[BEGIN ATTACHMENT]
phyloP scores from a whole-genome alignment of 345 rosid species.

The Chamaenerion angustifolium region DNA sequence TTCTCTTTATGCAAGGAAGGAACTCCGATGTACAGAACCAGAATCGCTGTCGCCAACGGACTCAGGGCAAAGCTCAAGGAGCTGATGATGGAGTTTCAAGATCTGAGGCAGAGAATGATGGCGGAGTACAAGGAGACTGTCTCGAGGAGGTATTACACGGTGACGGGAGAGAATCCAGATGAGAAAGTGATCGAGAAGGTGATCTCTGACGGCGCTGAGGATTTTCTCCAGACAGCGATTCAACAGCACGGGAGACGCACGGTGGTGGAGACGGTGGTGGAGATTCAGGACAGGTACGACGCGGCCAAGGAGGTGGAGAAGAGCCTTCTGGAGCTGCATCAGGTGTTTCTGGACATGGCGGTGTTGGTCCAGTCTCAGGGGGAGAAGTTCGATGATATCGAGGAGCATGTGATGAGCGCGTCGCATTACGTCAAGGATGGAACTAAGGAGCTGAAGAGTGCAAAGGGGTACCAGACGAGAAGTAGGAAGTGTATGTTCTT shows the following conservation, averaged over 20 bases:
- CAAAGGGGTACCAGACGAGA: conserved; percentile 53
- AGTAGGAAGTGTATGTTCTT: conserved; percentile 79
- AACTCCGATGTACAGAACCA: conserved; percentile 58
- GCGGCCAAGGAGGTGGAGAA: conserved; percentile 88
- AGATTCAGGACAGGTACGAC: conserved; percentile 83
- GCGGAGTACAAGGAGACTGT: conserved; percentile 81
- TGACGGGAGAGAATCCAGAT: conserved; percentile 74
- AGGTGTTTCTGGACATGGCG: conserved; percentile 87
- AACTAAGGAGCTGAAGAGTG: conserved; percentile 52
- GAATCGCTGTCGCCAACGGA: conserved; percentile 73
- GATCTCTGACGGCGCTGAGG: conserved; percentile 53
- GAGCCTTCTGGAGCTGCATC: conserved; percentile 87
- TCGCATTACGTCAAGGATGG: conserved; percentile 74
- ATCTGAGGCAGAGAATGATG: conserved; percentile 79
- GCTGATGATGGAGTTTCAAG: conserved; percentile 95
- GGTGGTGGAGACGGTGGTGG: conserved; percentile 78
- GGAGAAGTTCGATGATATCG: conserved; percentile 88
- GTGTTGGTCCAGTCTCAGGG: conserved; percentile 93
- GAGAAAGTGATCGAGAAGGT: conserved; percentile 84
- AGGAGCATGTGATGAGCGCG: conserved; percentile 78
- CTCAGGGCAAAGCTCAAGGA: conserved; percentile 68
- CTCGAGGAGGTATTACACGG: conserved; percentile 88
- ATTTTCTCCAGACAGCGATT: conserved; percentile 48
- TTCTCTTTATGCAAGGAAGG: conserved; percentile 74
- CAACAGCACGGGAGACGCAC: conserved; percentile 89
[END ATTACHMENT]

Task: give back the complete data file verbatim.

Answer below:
phyloP scores from a whole-genome alignment of 345 rosid species.

The Chamaenerion angustifolium region DNA sequence TTCTCTTTATGCAAGGAAGGAACTCCGATGTACAGAACCAGAATCGCTGTCGCCAACGGACTCAGGGCAAAGCTCAAGGAGCTGATGATGGAGTTTCAAGATCTGAGGCAGAGAATGATGGCGGAGTACAAGGAGACTGTCTCGAGGAGGTATTACACGGTGACGGGAGAGAATCCAGATGAGAAAGTGATCGAGAAGGTGATCTCTGACGGCGCTGAGGATTTTCTCCAGACAGCGATTCAACAGCACGGGAGACGCACGGTGGTGGAGACGGTGGTGGAGATTCAGGACAGGTACGACGCGGCCAAGGAGGTGGAGAAGAGCCTTCTGGAGCTGCATCAGGTGTTTCTGGACATGGCGGTGTTGGTCCAGTCTCAGGGGGAGAAGTTCGATGATATCGAGGAGCATGTGATGAGCGCGTCGCATTACGTCAAGGATGGAACTAAGGAGCTGAAGAGTGCAAAGGGGTACCAGACGAGAAGTAGGAAGTGTATGTTCTT shows the following conservation, averaged over 20 bases:
- CAAAGGGGTACCAGACGAGA: conserved; percentile 53
- AGTAGGAAGTGTATGTTCTT: conserved; percentile 79
- AACTCCGATGTACAGAACCA: conserved; percentile 58
- GCGGCCAAGGAGGTGGAGAA: conserved; percentile 88
- AGATTCAGGACAGGTACGAC: conserved; percentile 83
- GCGGAGTACAAGGAGACTGT: conserved; percentile 81
- TGACGGGAGAGAATCCAGAT: conserved; percentile 74
- AGGTGTTTCTGGACATGGCG: conserved; percentile 87
- AACTAAGGAGCTGAAGAGTG: conserved; percentile 52
- GAATCGCTGTCGCCAACGGA: conserved; percentile 73
- GATCTCTGACGGCGCTGAGG: conserved; percentile 53
- GAGCCTTCTGGAGCTGCATC: conserved; percentile 87
- TCGCATTACGTCAAGGATGG: conserved; percentile 74
- ATCTGAGGCAGAGAATGATG: conserved; percentile 79
- GCTGATGATGGAGTTTCAAG: conserved; percentile 95
- GGTGGTGGAGACGGTGGTGG: conserved; percentile 78
- GGAGAAGTTCGATGATATCG: conserved; percentile 88
- GTGTTGGTCCAGTCTCAGGG: conserved; percentile 93
- GAGAAAGTGATCGAGAAGGT: conserved; percentile 84
- AGGAGCATGTGATGAGCGCG: conserved; percentile 78
- CTCAGGGCAAAGCTCAAGGA: conserved; percentile 68
- CTCGAGGAGGTATTACACGG: conserved; percentile 88
- ATTTTCTCCAGACAGCGATT: conserved; percentile 48
- TTCTCTTTATGCAAGGAAGG: conserved; percentile 74
- CAACAGCACGGGAGACGCAC: conserved; percentile 89